Nature documentaries don’t often warrant reviewing since their purpose is primarily to educate, not entertain. But many nature documentaries like Pelican Dreams often combine traditional nature photography with purposeful narratives that inject personality into the art form.
Pelican Dreams focuses on a young California Brown Pelican that was discovered wandering in traffic on the Golden Gate Bridge. When she is taken to a nature sanctuary to find out what is wrong with her she is underweight and appears to be confused. This inspires documentarian Judy Irving (who previously directed another avian documentary, 2003’s The Wild Parrots of Telegraph Hill) to learn about the life of these pelicans and why “G.G.” (the name she gives the pelican for where she was discovered) ended up on the bridge.
She first begins by learning about the mating habits and adolescence of these pelicans at an island offshore of California where they breed. Irving contemplates their emotions, like how scary it must be to first learn to fly. In fact, one of the more unexpected aspects of Pelican Dreams is how the narrative style is far more personal than most documentaries. Irving reflects on her personal connection with pelicans, including her dreams about flying, and why they have such an impact on her. Later, she even introduces her husband, Mark Bittner (who also worked on this documentary) to an injured pelican named Morro, a bird that was cared for Bill and Dani Nicholson, who rehabilitate pelicans in their own backyard. It’s not a common technique of most nature documentaries to exhibit such a personal connection, but it adds a unique element to the film. It might not be an approach that is appreciated by those who prefer a less engaged narrator in nature documentaries, but it’s certainly not overbearing.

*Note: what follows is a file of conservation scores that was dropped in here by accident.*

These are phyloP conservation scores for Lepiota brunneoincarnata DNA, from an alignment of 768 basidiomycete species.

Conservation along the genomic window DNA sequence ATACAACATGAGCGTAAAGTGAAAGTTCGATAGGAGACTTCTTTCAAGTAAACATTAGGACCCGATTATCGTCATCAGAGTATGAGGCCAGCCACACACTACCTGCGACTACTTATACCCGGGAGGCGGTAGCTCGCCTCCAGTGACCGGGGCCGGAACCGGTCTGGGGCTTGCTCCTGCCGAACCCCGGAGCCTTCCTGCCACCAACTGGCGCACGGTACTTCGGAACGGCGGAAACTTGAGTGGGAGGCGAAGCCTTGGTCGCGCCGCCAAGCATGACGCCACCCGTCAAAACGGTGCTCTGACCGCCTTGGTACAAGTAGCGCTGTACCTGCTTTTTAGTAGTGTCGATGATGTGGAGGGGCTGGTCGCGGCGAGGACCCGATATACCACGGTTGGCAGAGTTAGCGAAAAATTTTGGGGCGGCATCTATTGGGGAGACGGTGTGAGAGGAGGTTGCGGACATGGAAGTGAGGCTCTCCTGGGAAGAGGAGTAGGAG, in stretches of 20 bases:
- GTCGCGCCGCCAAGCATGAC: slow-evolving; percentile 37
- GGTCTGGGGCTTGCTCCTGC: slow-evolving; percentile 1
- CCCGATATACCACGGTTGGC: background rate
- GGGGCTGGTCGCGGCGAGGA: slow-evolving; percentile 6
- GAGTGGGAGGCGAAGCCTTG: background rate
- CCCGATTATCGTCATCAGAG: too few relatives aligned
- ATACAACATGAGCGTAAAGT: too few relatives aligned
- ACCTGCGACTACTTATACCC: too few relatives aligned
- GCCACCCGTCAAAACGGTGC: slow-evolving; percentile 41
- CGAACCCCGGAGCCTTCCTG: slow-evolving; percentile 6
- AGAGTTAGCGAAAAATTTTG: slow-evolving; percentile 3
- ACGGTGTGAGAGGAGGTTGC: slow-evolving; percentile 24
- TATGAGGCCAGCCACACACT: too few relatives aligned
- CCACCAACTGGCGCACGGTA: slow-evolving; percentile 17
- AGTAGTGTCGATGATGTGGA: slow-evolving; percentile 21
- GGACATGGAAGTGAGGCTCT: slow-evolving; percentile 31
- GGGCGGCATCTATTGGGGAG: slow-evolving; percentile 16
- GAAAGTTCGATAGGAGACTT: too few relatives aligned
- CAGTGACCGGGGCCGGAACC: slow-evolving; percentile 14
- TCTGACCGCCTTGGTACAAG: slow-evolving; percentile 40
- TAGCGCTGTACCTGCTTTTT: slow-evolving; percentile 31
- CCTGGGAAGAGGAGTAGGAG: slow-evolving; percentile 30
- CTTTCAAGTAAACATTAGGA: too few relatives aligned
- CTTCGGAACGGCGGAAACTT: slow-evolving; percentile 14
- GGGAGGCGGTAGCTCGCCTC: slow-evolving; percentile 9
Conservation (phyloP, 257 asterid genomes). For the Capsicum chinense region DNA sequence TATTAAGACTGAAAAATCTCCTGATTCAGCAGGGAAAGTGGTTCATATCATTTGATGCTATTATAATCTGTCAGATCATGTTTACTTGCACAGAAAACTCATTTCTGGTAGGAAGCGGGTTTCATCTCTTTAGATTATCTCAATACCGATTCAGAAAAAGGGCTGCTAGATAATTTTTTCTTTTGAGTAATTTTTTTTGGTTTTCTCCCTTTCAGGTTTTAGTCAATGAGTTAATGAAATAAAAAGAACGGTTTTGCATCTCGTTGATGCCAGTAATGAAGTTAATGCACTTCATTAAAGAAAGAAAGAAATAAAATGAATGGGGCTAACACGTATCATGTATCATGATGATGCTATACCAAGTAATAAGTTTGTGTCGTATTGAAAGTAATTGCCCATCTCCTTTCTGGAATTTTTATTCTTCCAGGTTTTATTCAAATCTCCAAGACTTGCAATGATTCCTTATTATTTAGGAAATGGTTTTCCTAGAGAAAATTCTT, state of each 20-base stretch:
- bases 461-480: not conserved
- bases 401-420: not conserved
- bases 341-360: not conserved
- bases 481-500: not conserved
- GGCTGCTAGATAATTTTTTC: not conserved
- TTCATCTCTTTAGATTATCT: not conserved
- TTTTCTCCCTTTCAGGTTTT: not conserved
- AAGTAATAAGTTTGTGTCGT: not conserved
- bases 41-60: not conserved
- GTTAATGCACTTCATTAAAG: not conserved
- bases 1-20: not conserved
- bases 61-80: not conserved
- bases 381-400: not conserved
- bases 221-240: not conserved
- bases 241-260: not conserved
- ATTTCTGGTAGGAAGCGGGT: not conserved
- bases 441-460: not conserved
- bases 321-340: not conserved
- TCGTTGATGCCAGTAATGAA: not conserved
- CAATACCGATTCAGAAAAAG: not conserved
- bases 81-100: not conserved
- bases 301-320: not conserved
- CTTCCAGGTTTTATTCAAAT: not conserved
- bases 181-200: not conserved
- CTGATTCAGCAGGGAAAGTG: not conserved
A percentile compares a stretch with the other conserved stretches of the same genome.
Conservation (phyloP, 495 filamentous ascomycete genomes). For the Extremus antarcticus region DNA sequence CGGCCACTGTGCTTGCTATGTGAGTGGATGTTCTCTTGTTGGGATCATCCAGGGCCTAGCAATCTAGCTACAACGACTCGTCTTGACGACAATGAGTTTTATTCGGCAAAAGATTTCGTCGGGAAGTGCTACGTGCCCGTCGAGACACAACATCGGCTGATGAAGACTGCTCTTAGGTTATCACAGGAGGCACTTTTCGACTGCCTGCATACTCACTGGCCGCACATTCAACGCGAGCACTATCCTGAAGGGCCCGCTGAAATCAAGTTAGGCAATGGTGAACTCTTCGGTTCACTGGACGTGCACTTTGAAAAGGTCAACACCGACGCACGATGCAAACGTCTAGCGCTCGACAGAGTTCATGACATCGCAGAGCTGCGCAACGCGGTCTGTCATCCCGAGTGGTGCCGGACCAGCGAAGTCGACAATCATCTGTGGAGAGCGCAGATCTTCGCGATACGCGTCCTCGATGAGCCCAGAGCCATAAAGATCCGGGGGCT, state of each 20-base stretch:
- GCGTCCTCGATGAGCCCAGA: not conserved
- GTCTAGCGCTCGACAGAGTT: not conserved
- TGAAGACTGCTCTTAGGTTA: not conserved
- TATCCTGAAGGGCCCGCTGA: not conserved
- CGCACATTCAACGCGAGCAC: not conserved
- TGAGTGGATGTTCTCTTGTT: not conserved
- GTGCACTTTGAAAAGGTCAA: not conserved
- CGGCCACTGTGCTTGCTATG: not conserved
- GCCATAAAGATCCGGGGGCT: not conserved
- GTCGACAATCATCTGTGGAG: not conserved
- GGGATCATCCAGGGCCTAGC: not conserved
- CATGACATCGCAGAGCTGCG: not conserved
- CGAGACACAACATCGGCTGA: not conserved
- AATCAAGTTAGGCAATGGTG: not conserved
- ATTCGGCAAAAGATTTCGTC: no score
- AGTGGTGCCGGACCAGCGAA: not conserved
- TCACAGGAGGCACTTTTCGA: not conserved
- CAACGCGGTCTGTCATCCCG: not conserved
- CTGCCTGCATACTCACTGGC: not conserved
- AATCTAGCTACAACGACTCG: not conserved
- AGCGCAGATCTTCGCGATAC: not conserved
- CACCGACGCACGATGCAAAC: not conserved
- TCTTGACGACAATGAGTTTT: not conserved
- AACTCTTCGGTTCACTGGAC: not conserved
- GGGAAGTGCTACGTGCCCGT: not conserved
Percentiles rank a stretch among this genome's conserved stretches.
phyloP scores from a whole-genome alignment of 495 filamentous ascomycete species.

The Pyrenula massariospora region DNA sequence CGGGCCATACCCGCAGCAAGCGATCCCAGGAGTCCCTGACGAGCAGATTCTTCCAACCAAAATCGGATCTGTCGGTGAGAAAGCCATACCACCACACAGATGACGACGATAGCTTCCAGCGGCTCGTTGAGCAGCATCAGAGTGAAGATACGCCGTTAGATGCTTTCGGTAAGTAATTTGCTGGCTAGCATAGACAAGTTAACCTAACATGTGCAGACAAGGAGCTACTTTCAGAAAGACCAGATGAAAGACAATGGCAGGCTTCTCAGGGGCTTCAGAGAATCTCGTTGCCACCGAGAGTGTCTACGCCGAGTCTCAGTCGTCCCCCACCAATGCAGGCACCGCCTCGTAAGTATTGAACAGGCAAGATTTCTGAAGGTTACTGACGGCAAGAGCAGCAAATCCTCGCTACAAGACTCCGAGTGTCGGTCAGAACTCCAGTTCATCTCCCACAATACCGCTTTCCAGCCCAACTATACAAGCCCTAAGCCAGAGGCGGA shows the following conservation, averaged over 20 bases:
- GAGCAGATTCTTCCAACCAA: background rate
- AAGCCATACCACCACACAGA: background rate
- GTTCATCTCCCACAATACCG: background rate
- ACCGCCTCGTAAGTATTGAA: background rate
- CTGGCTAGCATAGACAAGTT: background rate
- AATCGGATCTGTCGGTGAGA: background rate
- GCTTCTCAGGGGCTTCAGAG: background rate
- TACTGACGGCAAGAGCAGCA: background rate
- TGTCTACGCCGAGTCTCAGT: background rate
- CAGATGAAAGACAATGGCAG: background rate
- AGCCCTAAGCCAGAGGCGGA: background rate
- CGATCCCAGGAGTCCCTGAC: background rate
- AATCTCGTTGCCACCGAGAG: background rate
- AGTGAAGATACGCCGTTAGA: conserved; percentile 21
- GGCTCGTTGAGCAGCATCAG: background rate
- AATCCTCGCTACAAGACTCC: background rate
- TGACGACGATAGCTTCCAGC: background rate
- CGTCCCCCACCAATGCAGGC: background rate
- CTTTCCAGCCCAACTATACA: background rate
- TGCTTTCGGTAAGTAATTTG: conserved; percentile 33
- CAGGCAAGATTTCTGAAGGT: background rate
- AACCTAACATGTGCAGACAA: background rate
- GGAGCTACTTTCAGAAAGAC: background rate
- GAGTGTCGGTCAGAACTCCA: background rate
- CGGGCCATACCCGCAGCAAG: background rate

Much of the second half of the documentary is about the impact humans have on pelicans today, most notably from the pesticide DDT before it was banned. While brown pelicans were taken off the endangered species list in 2009, they have begun to cause the usual problems with overpopulation in human-settled areas and compete with other species (including humans) for food. Some problems are unavoidable – one of pelicans’ main foods is anchovies, which humans fish in large numbers – and Irving steers clear of common problems of environmental documentaries by not overly shaming humanity or attempting to push an agenda that is unrealistic. In other words, this isn’t a documentary that shakes its finger at humanity, especially since so much of the documentary focuses on the compassionate humans like the Nicholsons and veterinarian Monte Merrick who care for injured pelicans (and it’s worth noting that some of the pelicans’ issues might even be the result of overpopulation directly because of the conservation efforts).
Being a nature documentary, Pelican Dreams is filled with excellent camerawork of pelicans in flight – particularly the beautiful final shots – which I always thought were strange-looking animals. However, while watching this documentary I learned to appreciate the unique gawky, but graceful, movements of these birds. I never thought I would think that about pelicans, so on that level alone Irving accomplished what she set out to do with this documentary.
Film Review Rating 3 out of 5 : See it … It’s Good
Pelican Dreams will open at the Lincoln Plaza Cinemas and at the Angelika Film Center in New York, and at the Royal, Playhouse 7, and Town Center in Los Angeles on November 7.